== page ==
Say the title of this blog three times and see if you don’t end up sounding like Tweety Bird! All joking aside, the Bent Twig Loop winds through a patch of woodlands just outside my office in the Bernheim Education Center. At least once a week I walk this trail attentive to the gifts, large and small, that exist along this woodland trail. Today, I decided I’d share a weekly blog from the vantage point of this 1/2 mile loop. By doing so, perhaps I’ll encourage you to go take a hike, or at least slow down and notice the sometimes hidden delights and mysteries beyond your doorstep.
The Bent Twig Loop represents a microcosm of many wooded areas of Bernheim. Discovering this forest fragment may be the first step towards greater understanding of both the history and ecology of this area. So step across the bridge with me and explore some of the common creatures and features that you’ll likely encounter here and elsewhere in Bernheim’s forested landscape.
Safety First! Don’t worry, it’s not poison ivy (Toxicodendron radicans) that greets you as you enter the trail, but Virginia creeper (Parthenocissus quinquefolia) . Virginia Creeper is a vine with compound leaves; each leaf consisting of five leaflets. Poison ivy also has a compound leaf vine, but with 3 leaflets. The old adage, leaflets of five, let it thrive, but leaflets of three let it be, may help you remember the difference and enjoy your hikes. Both Virginia creeper and poison ivy provide berries that are eaten by many small mammals such as chipmunks and mice. American robins, eastern bluebirds, and northern cardinals are just a few of the birds that feed on the berries produced by these common Bernheim vines.
Have you ever wondered how poison ivy causes the rash? Poison ivy is in the same family as cashews and contains an oily compound known as urushiol, which can cause an itchy, blistering rash hours after contact. Learning to distinguish between harmful plants and animals empowers us to enjoy our time in nature at Bernheim and elsewhere. Learning the stories of the plants and animals around us adds pleasure and understanding.
Seeing the Trees and the Forest
Shagbark hickory is an easy tree to identify because of its aptly named, shaggy bark. You will find several of them along this trail, along with many other locations around Bernheim. The large shaggy plates of bark provide shelter for bats, moths and other animals during storms. Unlucky is the moth who shelters under a piece of bark where a bat has hunkered down. Hickory nuts are important food for many mammals, especially eastern gray squirrels and chipmunks. Gathering the nuts and hiding (burying) them in small caches, is a practice known as scatter hording. These caches of nuts and acorns contribute to reforestation, since many of these seeds go uneaten, sprout and become trees. Historically significant as food for humans, most folks find them a bit tedious to prepare, due to the tough hulls, but these nuts taste much like sweet pecans to which they are closely related.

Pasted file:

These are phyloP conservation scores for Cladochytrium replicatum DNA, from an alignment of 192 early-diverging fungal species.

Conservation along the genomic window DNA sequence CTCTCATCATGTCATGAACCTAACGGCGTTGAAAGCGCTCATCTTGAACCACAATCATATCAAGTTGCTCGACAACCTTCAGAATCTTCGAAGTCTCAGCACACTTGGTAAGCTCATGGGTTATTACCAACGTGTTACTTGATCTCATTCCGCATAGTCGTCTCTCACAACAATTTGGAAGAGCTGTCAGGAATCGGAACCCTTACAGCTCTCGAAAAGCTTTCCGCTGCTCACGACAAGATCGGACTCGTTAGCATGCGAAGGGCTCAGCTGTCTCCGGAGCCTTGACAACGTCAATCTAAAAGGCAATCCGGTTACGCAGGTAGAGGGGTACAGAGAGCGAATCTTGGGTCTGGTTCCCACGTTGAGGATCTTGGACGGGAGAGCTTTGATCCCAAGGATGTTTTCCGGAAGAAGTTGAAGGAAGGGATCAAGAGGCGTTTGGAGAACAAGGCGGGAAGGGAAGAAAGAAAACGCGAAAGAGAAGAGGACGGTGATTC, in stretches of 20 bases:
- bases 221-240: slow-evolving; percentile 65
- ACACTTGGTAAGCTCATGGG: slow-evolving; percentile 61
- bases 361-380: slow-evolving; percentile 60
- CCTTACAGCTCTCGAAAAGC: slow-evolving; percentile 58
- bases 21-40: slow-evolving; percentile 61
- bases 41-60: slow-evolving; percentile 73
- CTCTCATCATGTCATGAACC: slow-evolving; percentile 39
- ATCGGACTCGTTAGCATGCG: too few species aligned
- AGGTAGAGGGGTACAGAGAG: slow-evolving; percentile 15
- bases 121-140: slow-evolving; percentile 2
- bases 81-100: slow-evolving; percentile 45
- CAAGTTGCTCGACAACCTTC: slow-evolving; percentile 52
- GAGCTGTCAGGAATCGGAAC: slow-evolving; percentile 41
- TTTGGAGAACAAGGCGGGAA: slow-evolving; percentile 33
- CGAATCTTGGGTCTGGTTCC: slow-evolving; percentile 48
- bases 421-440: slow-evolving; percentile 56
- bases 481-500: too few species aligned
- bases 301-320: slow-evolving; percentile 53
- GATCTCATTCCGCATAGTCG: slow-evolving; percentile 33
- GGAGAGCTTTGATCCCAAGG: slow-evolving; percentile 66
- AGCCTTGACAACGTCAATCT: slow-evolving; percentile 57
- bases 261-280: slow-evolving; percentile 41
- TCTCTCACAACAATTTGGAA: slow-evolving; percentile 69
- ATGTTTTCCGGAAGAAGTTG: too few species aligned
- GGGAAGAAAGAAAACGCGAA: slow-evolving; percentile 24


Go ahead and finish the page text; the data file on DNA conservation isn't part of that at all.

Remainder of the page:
“Way down yonder in the pawpaw patch” seems a fitting refrain from an Appalachian folk song as you venture down this trail, where you will encounter the first of several small patches of this unique under-story tree; pawpaw (Asimina triloba). The leaves are large, simple with smooth margins, and alternately arranged on the twigs. I think the crushed leaves have an odor similar to green peppers. They contain a toxic chemical (an acetogenins) which gives the foliage insecticidal properties, and deters many insect predators. One exception is the larvae of the zebra swallowtail butterfly which feeds exclusively on the leaves of this genus. Thus pawpaw trees are important to the life cycle of this lovely butterfly. I will speak more about the fruit and other aspects of this tree in future posts.
Near the first pawpaw patch you’ll find a short side trail leading to a circular sitting area. At the beginning of this side trail is a small sassafras tree. Sassafras (Sassafras albidum) has 3 distinctively different leaves–leaves shaped like spoons, mittens and three-fingered gloves, all on one tree. Look around and you’ll see this small tree and others in this area – some that are a good deal larger. The root bark of sassafras has an odor of root beer, and was used in many early root beer recipes. I’ve enjoyed a tea from these roots in my youth, but today the FDA cautions against its use internally due to a a carcinogen known as safrole.
If you gently bruise the leaves of sassafras you will enjoy a lemon lime fragrance. Adding water to those leaves and rubbing them together quickly will create a mucilaginous slime that illustrates its former role as a thickening agent in Cajun cooking, such as gumbo.
As you look for sassafras, you might encounter one sassafras “impostor” – mulberry trees, which sometimes have similar shaped leaves. However, the leaves of mulberry are toothy (serrated margins) and rough to the touch. Notice the sassafras on your left and the mulberry in the right of the photo below.
If you walk a few yards down this side trail you will find a circle of benches. This is a good place to sit and listen to the chorus of woodland birds that I often hear along this trail, including one of my favorites – the eastern woodthrush, whose haunting and echoing song sounds like a flute in a jar. Please check back each week, and I’ll share more Tales from the Bent Twig Trail. Want more Tales from Bent Twig? Click here to view the archive.